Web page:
Back on that cold January evening when I punched in my sixteen credit card digits and made the commitment to attempt the Nor’East Trail Runs Triple Crown Ultra Snowshoe Series (wow.. what a mouthful!), I decided to try this new thing because it just seemed like fun – it was simply something that I had never attempted before. I had owned my Dion 21” racing snowshoes for just over two months and with great enjoyment, ran some weekends in the Whites Mountains because it was a snazzy (whose eyes don’t get attracted to neon orange snowshoes?!) and fast way of covering ground through the mountains, as long as the trails were somewhat packed!
I did the 10K race and found out that it was, without a doubt, a rad time! The other folks were a super nice crowd to be a part of, and it felt pretty darn good to run on these short but sturdy snowshoes! The half-marathon saw more of my competitive side once I had found out that I can actually move rather efficiently over packed powder. When the 50K was about half over, I completely realized that this was going to be the toughest day of pushing myself – possibly, ever! I wanted to quit, but didn’t. I was frigid down to my toe bones, but kept moving. All of the prior experience of walking that mile to work in minus fifteen temperatures over the winter months (training to be more comfortable in uncomfortable circumstances..) helped program my mind so I could convince myself through repetition of my thoughts that “this isn’t so bad”, “I’ve felt worse before”, or “just keep moving, maybe it will get better after
it gets worse!”
T-minus 12 days
So, in a way, I did not want the snowshoe series to end, I was having fun getting to know these folks, chatting it up and saying hi at each event. The thought to race again came to me basically instantaneously as I saw the results from the 50K, “I finished, but still got no points?!”, I remember thinking to myself.
The last race of the entire season was taking place in about two weeks, for sure I’d be there for that!
Once again, I punched in my credit card info and just like that, I was officially in for my last race of the winter (snowshoe) season, but my first night race with this crew! It was advertised as a run “under the lights” at the venue – and the groomed trails – I was now accustomed to: Viking Nordic Center, in Londonderry, Vermont.
All I had to do now was keep up my morning runs, rest and eat – like I had been for the previous events.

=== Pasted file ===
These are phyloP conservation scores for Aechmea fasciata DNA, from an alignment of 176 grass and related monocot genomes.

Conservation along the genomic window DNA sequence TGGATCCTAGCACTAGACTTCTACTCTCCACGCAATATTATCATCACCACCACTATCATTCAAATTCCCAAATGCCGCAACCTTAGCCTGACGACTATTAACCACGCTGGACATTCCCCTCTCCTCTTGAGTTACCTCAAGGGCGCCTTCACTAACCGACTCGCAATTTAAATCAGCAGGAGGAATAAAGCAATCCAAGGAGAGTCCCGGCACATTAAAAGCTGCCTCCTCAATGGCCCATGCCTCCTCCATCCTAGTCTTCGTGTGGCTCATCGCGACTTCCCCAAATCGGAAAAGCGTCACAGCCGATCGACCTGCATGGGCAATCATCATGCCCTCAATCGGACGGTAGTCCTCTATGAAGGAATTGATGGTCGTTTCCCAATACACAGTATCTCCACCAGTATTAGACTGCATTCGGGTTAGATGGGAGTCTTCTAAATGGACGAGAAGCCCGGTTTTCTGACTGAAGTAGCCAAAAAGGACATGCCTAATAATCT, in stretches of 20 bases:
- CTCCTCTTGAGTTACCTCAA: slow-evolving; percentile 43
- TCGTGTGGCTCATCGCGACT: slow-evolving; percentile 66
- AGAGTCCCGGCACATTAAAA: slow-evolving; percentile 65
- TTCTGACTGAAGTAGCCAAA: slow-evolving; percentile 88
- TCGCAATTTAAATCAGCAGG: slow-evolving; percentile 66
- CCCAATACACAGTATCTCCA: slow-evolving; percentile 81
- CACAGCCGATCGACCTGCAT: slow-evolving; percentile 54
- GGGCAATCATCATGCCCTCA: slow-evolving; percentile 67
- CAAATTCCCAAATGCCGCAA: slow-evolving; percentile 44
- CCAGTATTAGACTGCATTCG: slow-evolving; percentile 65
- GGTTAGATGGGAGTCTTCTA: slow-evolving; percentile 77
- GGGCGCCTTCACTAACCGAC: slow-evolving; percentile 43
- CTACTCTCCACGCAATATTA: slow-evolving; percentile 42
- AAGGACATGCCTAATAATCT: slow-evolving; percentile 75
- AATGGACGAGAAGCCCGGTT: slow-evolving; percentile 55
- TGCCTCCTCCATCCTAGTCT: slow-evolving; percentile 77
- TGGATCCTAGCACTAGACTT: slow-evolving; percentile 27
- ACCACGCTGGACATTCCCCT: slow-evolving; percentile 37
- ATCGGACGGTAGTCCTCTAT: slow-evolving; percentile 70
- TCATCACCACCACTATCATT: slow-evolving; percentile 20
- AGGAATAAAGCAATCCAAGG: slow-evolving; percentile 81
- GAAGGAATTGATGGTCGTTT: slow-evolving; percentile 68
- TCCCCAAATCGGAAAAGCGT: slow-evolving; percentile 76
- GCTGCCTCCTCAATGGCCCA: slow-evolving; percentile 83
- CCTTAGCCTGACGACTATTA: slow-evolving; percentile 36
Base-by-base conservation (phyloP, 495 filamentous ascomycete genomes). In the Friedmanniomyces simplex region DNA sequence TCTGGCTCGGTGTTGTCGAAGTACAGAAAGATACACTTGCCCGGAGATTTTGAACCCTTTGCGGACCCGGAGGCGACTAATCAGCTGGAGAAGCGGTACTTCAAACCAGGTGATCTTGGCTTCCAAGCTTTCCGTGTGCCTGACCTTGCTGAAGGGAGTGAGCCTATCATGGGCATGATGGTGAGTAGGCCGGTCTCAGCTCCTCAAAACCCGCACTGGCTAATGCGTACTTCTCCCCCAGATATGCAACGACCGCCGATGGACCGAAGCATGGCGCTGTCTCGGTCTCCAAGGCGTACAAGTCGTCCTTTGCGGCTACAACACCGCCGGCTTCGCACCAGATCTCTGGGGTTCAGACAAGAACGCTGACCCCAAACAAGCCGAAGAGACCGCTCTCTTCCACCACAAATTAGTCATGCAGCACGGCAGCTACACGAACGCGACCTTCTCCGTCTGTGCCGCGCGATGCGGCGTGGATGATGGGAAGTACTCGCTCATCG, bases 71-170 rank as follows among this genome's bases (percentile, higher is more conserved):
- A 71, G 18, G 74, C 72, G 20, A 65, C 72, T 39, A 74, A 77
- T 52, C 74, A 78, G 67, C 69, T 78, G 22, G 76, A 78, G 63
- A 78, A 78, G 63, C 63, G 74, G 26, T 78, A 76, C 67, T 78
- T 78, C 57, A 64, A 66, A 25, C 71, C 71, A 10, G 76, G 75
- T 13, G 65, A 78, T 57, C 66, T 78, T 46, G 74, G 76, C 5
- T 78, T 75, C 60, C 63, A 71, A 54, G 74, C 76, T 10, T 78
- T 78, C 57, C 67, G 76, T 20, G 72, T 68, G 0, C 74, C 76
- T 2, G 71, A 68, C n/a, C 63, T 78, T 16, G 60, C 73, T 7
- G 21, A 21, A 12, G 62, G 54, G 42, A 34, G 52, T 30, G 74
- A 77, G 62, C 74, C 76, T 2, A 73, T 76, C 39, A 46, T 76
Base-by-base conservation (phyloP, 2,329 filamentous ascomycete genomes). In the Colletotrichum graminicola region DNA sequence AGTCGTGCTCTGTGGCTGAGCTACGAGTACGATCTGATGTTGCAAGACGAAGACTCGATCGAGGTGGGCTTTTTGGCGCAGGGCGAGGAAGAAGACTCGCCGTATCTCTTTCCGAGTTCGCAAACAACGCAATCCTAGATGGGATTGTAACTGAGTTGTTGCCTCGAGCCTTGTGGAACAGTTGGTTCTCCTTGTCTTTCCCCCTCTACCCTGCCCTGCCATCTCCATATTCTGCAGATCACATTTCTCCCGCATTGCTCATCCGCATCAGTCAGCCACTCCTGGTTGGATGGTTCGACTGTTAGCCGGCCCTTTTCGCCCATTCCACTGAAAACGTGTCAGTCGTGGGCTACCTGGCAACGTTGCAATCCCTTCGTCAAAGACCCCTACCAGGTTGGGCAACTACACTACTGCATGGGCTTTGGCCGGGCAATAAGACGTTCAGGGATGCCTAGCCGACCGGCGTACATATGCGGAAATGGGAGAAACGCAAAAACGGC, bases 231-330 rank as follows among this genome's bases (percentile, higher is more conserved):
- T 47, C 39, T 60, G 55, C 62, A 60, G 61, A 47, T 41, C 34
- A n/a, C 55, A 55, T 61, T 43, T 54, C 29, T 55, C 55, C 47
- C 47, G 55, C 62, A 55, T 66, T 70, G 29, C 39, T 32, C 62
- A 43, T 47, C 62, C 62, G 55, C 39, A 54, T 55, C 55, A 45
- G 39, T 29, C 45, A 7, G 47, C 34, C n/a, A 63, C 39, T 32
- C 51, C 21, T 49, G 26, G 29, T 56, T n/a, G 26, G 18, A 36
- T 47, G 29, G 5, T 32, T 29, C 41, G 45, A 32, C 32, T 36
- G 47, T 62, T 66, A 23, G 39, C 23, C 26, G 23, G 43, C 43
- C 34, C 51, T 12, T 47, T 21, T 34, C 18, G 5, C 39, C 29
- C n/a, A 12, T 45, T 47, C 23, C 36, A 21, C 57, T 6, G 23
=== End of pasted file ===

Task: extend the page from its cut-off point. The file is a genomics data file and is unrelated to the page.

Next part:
I was sore Monday following the 50K at Merck Forest, but by Tuesday I was back to my old self – running two steps at a time from the 1st
floor to the 6th floor, and from the 6th floor back to our office on the 4th, no pain at all! For the next two weeks I focused on keeping my hamstring loose, foam rolling and…essentially traversing a fine precipice of just ‘babying’ it, and hammering hard enough to destroy the muscle with hills and moderate mileage during the weeks, ramping it back up with Ciara and the doggies over the weekends.
T-Minus 13 hours
Friday rolled around, much like the way most Friday’s do.
March 15th 2019, read the face of my Coros watch.
Morning. I wanted to bury my phone out in the field, similarly to every other day when my alarm goes off at 4:01am. This was a pretty typical morning. I hit the pavement at 5:31am with a dying headlamp, quickly finding out that my legs were concrete and craved rest. Not a good way to start a day with a night run in just a few hours, so with 2.34miles logged, I retired home under a dim light and readied for the work day. I hoped for a smooth and pain-free day; all I wanted to do was get back in my car and make the hour drive to Londonderry.
To my pleasant surprise it was a sunny day when I got out at 2:45pm. Salomon’s laced up, I made the uneventful 1.06 mile jog back to my car, playing Frogger with the traffic and stop lights.
Once home with Ciara, I made a quick snack of raw cashews, almonds, sunflower seeds, washed up with a handful of dates; quick and easily digestible by the time I would arrive at the Nordic Center.
Once again, I made the drive solo, flying south on the interstate – but this time I was accompanied by glorious afternoon sun rays and with minimal traffic, I was in heaven! Trying to cool my thoughts from the work day and meditating the best I could while auto-piloting the fifty-something miles southwest, I pulled into the muddy ski lot with plenty of time to spare!
With about an hour to stretch and do whatever my little heart desired out there in Vermont, I followed the sun with no hesitation! Right up onto the front porch of the Clubhouse, directly in the glowing warmth I stretched, then went for a quick 2-mile warm up down the road in the 60+ degree afternoon sun. It was beautiful! “What a way to ring in Spring!”, I thought to myself, I was psyched that we were all so lucky to have the opportunity to run on the last fading snowflakes.
T-minus 3 minutes
We all gathered out in the familiar field area where we had begun several occasions in the past, group photos taken, jackets and extra gear dropped, the course for tonights race was outlined – emphasis on the initial 50 feet, count down commenced – and we were off!!
Once again the quicker of the bunch took right off, leaving me to my comfortable steady “sustainable” pace. It took about 10 paces to enter the ‘danger zone’; it was like someone standing in front had thrown a slushie in my face and down my shoes!
“What-the-shit..that-is-cooooold!!!” The words going through my head as a bounced through 8 inches of deep slush and ice-water. Similarly to the 50K trail run, my shoes did minimal to keep ice water out of my socks. If I could run while in shock – I was certainly going to find out how tonight!
I was on the heels of a gentleman who I overheard saying “I have another race tomorrow, I’m not pushing it today”, well I was and it didn’t seem like I would pass him anytime soon! We hung out turn after turn, I stayed to his right side, mirroring every step, he was quicker on the descents but once we hit the first ascent of the evening – I left him in my snowy dust.
Once again all of my hill climbing was paying off, one runner down (never to catch up), one runner to track down! My body reflected auto racing as I leaned into the turns, hitting the apex of each turn, trying to plan my lines while glancing 30 feet out ahead. Trying to control my breathing (which was like a freight train at this point), I gained on first place.